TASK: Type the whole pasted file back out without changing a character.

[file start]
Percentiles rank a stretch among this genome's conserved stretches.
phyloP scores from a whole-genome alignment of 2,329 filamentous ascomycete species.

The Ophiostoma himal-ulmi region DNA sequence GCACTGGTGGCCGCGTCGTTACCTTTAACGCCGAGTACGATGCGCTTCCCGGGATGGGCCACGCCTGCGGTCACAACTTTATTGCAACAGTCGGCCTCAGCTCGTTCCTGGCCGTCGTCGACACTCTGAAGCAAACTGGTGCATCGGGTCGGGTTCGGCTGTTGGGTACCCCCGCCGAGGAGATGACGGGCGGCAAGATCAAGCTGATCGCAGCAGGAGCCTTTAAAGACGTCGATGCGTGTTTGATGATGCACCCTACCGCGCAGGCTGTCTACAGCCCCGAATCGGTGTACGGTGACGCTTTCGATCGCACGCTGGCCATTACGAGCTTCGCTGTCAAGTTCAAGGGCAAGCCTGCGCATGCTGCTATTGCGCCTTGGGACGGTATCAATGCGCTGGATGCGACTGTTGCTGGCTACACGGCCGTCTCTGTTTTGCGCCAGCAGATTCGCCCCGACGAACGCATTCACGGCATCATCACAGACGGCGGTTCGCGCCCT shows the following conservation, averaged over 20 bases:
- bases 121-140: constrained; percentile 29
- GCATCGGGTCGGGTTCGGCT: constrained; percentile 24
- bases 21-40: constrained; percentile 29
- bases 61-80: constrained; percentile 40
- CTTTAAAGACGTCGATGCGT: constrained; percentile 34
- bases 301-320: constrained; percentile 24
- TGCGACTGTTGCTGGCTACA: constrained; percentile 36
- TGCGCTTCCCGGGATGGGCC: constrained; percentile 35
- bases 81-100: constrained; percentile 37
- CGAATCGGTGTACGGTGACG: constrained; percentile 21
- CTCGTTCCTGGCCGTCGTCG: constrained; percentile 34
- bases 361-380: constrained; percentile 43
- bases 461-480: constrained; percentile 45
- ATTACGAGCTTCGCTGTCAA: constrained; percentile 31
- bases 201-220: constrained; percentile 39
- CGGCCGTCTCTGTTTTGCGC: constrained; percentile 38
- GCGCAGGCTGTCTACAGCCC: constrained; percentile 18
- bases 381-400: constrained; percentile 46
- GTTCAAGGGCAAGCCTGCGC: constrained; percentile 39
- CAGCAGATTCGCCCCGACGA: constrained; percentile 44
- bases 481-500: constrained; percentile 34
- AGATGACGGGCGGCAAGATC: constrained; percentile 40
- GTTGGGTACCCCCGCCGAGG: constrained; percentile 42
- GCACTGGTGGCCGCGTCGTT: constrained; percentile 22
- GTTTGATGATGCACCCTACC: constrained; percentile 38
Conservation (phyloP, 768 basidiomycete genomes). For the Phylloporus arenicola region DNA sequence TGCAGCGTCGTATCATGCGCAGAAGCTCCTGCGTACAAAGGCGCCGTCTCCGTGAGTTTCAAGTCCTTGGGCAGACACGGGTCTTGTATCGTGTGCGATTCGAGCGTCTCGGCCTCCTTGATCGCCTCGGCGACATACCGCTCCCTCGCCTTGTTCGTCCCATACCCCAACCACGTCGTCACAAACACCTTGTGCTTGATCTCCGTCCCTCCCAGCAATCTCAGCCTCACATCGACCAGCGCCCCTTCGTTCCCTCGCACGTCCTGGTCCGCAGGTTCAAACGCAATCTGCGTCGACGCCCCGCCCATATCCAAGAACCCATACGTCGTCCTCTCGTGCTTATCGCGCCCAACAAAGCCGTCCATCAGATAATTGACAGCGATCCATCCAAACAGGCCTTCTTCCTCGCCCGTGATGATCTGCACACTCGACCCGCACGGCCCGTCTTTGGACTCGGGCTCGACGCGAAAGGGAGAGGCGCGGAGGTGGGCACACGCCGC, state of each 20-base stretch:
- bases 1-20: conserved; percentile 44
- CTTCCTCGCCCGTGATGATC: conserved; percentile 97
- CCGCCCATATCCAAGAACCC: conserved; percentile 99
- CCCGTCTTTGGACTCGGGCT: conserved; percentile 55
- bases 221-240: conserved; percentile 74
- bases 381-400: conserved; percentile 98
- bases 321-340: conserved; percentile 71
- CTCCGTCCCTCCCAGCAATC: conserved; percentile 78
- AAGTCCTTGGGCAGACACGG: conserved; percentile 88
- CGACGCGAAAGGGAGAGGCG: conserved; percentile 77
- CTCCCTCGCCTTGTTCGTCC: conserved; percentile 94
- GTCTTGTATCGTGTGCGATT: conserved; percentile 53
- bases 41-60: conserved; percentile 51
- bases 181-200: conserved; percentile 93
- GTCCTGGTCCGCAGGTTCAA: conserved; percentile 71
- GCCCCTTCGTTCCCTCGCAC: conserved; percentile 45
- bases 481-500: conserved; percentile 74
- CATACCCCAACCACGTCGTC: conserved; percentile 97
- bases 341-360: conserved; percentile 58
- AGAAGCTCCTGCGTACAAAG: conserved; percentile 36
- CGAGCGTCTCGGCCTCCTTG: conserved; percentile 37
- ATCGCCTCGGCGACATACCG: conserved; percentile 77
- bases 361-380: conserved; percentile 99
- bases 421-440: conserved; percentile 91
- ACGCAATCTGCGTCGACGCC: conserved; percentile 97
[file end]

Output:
Percentiles rank a stretch among this genome's conserved stretches.
phyloP scores from a whole-genome alignment of 2,329 filamentous ascomycete species.

The Ophiostoma himal-ulmi region DNA sequence GCACTGGTGGCCGCGTCGTTACCTTTAACGCCGAGTACGATGCGCTTCCCGGGATGGGCCACGCCTGCGGTCACAACTTTATTGCAACAGTCGGCCTCAGCTCGTTCCTGGCCGTCGTCGACACTCTGAAGCAAACTGGTGCATCGGGTCGGGTTCGGCTGTTGGGTACCCCCGCCGAGGAGATGACGGGCGGCAAGATCAAGCTGATCGCAGCAGGAGCCTTTAAAGACGTCGATGCGTGTTTGATGATGCACCCTACCGCGCAGGCTGTCTACAGCCCCGAATCGGTGTACGGTGACGCTTTCGATCGCACGCTGGCCATTACGAGCTTCGCTGTCAAGTTCAAGGGCAAGCCTGCGCATGCTGCTATTGCGCCTTGGGACGGTATCAATGCGCTGGATGCGACTGTTGCTGGCTACACGGCCGTCTCTGTTTTGCGCCAGCAGATTCGCCCCGACGAACGCATTCACGGCATCATCACAGACGGCGGTTCGCGCCCT shows the following conservation, averaged over 20 bases:
- bases 121-140: constrained; percentile 29
- GCATCGGGTCGGGTTCGGCT: constrained; percentile 24
- bases 21-40: constrained; percentile 29
- bases 61-80: constrained; percentile 40
- CTTTAAAGACGTCGATGCGT: constrained; percentile 34
- bases 301-320: constrained; percentile 24
- TGCGACTGTTGCTGGCTACA: constrained; percentile 36
- TGCGCTTCCCGGGATGGGCC: constrained; percentile 35
- bases 81-100: constrained; percentile 37
- CGAATCGGTGTACGGTGACG: constrained; percentile 21
- CTCGTTCCTGGCCGTCGTCG: constrained; percentile 34
- bases 361-380: constrained; percentile 43
- bases 461-480: constrained; percentile 45
- ATTACGAGCTTCGCTGTCAA: constrained; percentile 31
- bases 201-220: constrained; percentile 39
- CGGCCGTCTCTGTTTTGCGC: constrained; percentile 38
- GCGCAGGCTGTCTACAGCCC: constrained; percentile 18
- bases 381-400: constrained; percentile 46
- GTTCAAGGGCAAGCCTGCGC: constrained; percentile 39
- CAGCAGATTCGCCCCGACGA: constrained; percentile 44
- bases 481-500: constrained; percentile 34
- AGATGACGGGCGGCAAGATC: constrained; percentile 40
- GTTGGGTACCCCCGCCGAGG: constrained; percentile 42
- GCACTGGTGGCCGCGTCGTT: constrained; percentile 22
- GTTTGATGATGCACCCTACC: constrained; percentile 38
Conservation (phyloP, 768 basidiomycete genomes). For the Phylloporus arenicola region DNA sequence TGCAGCGTCGTATCATGCGCAGAAGCTCCTGCGTACAAAGGCGCCGTCTCCGTGAGTTTCAAGTCCTTGGGCAGACACGGGTCTTGTATCGTGTGCGATTCGAGCGTCTCGGCCTCCTTGATCGCCTCGGCGACATACCGCTCCCTCGCCTTGTTCGTCCCATACCCCAACCACGTCGTCACAAACACCTTGTGCTTGATCTCCGTCCCTCCCAGCAATCTCAGCCTCACATCGACCAGCGCCCCTTCGTTCCCTCGCACGTCCTGGTCCGCAGGTTCAAACGCAATCTGCGTCGACGCCCCGCCCATATCCAAGAACCCATACGTCGTCCTCTCGTGCTTATCGCGCCCAACAAAGCCGTCCATCAGATAATTGACAGCGATCCATCCAAACAGGCCTTCTTCCTCGCCCGTGATGATCTGCACACTCGACCCGCACGGCCCGTCTTTGGACTCGGGCTCGACGCGAAAGGGAGAGGCGCGGAGGTGGGCACACGCCGC, state of each 20-base stretch:
- bases 1-20: conserved; percentile 44
- CTTCCTCGCCCGTGATGATC: conserved; percentile 97
- CCGCCCATATCCAAGAACCC: conserved; percentile 99
- CCCGTCTTTGGACTCGGGCT: conserved; percentile 55
- bases 221-240: conserved; percentile 74
- bases 381-400: conserved; percentile 98
- bases 321-340: conserved; percentile 71
- CTCCGTCCCTCCCAGCAATC: conserved; percentile 78
- AAGTCCTTGGGCAGACACGG: conserved; percentile 88
- CGACGCGAAAGGGAGAGGCG: conserved; percentile 77
- CTCCCTCGCCTTGTTCGTCC: conserved; percentile 94
- GTCTTGTATCGTGTGCGATT: conserved; percentile 53
- bases 41-60: conserved; percentile 51
- bases 181-200: conserved; percentile 93
- GTCCTGGTCCGCAGGTTCAA: conserved; percentile 71
- GCCCCTTCGTTCCCTCGCAC: conserved; percentile 45
- bases 481-500: conserved; percentile 74
- CATACCCCAACCACGTCGTC: conserved; percentile 97
- bases 341-360: conserved; percentile 58
- AGAAGCTCCTGCGTACAAAG: conserved; percentile 36
- CGAGCGTCTCGGCCTCCTTG: conserved; percentile 37
- ATCGCCTCGGCGACATACCG: conserved; percentile 77
- bases 361-380: conserved; percentile 99
- bases 421-440: conserved; percentile 91
- ACGCAATCTGCGTCGACGCC: conserved; percentile 97